Arthur Smith on Kloor's pattern of deception

Arthur Smith details a pattern of deception in Keith Kloor's writing. Kloor's response in comments completes the case -- he takes offence at the very first sentence and uses that as pretext for avoiding the criticism.

Update: Kloor responds again, projecting:

I sense their intent is to harm my reputation

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So Deltoid has said that Arthur Smith has said that Keith Kloor has said some deceptive things.

The first one of these things I looked into was that Keither Kloor said Joe Romm was hysterical when he said that Any Revkin said something that Joe didn't approve of. At that point I gave up....

By Michael Hauber (not verified) on 19 Aug 2010 #permalink

One thing Kloor's been deceptive about is my critique of Collide-a-Scape.

It's not personal. I'm not advocating anyone hate him, or even think about him. I regard him as being in a pack that includes Pielke, Jr., and the Breatkthrough Institute - fake brokers.

I think Collide-a-Scape as opposed to, say, Audubon, is simply an area TO BE AVOIDED for reasons of unimportance and unfairness. And that's all. The point is not that it's bad, it's that positively good venues - say major newspapers or science journals - should probably get people's precious time.

I also give my opinion that people - always - should avoid without equating it with Collide-a-scape. I also express an opposite opinion on things like Dot Earth - more audience, and a more flexible, and frankly, well-meaning person running it.

The reason I kept bringing up my low opinion of Kloor's journalistic judgment was solely that I thought his vendetta against Joe Romm was pretentious. He attacked a somewhat dubious tactic by Romm with a completely dubious "journalistic" "principle" that was indicative of why magazine freelance feature writers cannot lecture real news-gatherers. He was attempting to pull rank he simply doesn't have.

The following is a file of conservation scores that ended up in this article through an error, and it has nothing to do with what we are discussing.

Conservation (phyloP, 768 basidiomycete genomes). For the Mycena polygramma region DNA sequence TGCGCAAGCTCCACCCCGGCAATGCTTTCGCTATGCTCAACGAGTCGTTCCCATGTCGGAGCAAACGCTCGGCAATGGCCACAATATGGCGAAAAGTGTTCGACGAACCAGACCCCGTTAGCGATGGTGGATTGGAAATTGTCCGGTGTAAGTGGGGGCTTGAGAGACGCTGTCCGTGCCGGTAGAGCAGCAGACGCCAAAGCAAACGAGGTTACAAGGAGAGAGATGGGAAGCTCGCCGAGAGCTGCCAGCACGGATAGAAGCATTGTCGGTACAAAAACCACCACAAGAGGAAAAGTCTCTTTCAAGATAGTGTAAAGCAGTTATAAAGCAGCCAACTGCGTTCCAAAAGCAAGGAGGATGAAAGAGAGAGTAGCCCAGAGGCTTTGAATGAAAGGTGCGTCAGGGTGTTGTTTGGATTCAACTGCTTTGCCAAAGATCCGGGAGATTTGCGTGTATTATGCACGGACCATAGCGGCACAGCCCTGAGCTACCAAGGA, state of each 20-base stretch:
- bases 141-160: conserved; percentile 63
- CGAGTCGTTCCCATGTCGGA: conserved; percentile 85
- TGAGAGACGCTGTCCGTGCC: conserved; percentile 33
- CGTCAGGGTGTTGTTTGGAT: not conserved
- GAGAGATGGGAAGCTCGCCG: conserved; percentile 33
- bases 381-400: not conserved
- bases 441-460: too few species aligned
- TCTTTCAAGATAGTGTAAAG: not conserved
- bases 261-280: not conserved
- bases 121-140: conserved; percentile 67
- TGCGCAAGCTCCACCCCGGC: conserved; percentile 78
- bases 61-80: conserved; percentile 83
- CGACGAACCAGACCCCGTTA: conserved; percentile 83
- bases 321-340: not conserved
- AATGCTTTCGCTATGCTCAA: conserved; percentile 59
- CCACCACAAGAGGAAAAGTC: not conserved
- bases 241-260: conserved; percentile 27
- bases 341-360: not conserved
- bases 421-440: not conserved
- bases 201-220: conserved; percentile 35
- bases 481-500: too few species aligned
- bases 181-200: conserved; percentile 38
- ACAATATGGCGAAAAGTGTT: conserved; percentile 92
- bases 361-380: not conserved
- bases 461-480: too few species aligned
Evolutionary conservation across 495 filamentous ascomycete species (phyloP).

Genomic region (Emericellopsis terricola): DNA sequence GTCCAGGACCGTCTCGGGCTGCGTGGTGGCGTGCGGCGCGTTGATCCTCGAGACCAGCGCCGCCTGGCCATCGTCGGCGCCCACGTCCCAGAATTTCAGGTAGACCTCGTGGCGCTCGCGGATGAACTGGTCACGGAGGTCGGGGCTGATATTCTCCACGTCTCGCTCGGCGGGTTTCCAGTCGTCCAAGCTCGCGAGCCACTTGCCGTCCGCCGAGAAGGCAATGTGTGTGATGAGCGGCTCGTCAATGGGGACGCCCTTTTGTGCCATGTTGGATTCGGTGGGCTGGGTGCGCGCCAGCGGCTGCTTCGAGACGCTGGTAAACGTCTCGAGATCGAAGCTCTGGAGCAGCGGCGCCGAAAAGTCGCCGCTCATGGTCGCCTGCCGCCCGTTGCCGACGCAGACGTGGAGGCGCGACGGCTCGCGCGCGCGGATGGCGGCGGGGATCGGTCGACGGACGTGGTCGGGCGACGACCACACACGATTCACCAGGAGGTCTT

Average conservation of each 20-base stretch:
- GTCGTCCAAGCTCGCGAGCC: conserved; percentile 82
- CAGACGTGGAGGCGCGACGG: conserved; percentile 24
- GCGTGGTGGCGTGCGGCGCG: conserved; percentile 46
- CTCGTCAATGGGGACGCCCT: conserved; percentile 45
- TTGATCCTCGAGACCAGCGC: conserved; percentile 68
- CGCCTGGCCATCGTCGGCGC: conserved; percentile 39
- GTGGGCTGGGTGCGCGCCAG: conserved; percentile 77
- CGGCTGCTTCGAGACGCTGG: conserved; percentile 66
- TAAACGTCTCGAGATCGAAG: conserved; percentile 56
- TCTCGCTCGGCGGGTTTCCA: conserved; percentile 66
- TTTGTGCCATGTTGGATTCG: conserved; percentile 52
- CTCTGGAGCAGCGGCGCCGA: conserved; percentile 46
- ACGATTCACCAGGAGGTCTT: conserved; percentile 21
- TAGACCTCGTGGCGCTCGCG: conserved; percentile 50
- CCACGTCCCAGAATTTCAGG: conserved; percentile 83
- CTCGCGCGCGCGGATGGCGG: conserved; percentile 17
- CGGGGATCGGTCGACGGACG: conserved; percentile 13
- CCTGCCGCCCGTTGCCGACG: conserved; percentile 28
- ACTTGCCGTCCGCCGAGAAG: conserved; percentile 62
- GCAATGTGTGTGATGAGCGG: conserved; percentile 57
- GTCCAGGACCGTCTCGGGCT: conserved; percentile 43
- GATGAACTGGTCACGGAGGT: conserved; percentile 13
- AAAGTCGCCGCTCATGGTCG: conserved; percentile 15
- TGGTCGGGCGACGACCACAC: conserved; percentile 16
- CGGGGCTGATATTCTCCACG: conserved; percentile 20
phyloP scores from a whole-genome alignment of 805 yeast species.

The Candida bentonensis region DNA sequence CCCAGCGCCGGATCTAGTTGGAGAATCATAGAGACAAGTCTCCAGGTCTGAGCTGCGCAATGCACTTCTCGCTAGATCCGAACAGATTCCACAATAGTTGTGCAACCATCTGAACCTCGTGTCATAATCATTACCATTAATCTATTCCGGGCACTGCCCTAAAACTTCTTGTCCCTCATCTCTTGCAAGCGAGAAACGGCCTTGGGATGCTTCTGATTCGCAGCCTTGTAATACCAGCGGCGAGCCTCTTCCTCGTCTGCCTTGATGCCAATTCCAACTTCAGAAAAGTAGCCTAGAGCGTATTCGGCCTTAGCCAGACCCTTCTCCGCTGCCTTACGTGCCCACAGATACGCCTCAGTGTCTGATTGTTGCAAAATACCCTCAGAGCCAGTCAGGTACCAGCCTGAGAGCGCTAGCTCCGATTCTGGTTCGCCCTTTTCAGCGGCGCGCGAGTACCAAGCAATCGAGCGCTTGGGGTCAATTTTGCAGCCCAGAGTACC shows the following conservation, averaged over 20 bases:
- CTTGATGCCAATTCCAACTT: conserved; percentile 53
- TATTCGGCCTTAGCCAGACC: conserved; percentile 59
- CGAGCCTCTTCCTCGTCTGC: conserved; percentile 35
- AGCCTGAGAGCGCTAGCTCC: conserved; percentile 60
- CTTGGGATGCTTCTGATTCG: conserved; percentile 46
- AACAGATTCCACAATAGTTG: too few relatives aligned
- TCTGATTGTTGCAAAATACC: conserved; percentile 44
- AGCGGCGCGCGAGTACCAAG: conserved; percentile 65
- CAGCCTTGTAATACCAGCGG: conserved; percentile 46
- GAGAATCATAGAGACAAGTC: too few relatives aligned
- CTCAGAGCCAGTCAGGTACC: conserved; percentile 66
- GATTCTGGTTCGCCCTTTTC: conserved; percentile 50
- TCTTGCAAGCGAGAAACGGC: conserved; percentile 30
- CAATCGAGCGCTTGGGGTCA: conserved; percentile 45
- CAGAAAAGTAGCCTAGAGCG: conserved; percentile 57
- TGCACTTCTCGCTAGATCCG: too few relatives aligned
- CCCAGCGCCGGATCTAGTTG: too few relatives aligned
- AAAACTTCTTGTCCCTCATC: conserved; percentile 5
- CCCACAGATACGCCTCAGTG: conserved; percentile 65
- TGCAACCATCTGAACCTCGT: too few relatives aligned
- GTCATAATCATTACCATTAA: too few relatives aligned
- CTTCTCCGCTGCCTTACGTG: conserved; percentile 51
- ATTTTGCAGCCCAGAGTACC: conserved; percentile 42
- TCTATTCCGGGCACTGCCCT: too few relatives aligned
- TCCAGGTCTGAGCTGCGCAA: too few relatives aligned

The moral people need to take away from this is - avoid the Prometheus or Collide-a-Scape type venues. The personalities don't matter, but the false balance and general atmosphere of unreality do.

By Marion Delgado (not verified) on 19 Aug 2010 #permalink

That's kind of the problem, Michael. Keith is mistaking activity for productivity.

Damn near ALL his work boils down to a "he said/she said" and his aggressive abuse of quoting others words to put them in the owners' mouths only exacerbates the problem as you've shown in your parody.

The upshot is that Keith is making people work hard just to fluff up his work and, as seems so common now in journalism, manufacturing controversy.

Not even unhelpful, this sort of crank journalism is damaging to both the subject at hand AND journalism as a whole. I.e. any asshole on the internet can get people riled up. When this is all a journalist does, then why have a journalist at all? Assholes are ten-a-penny on the internet.

I'm glad this is being covered. Kloor, like RPJ and Curry, have certain narratives, and they seek to fit the facts around those narratives (ironically, RPJ refers to Curry as a "straight shooter", when we've seen evidence to the contrary - empty and almost trollish posts over at RC). This means highlighting partial quotes and assigning their own special meaning to them.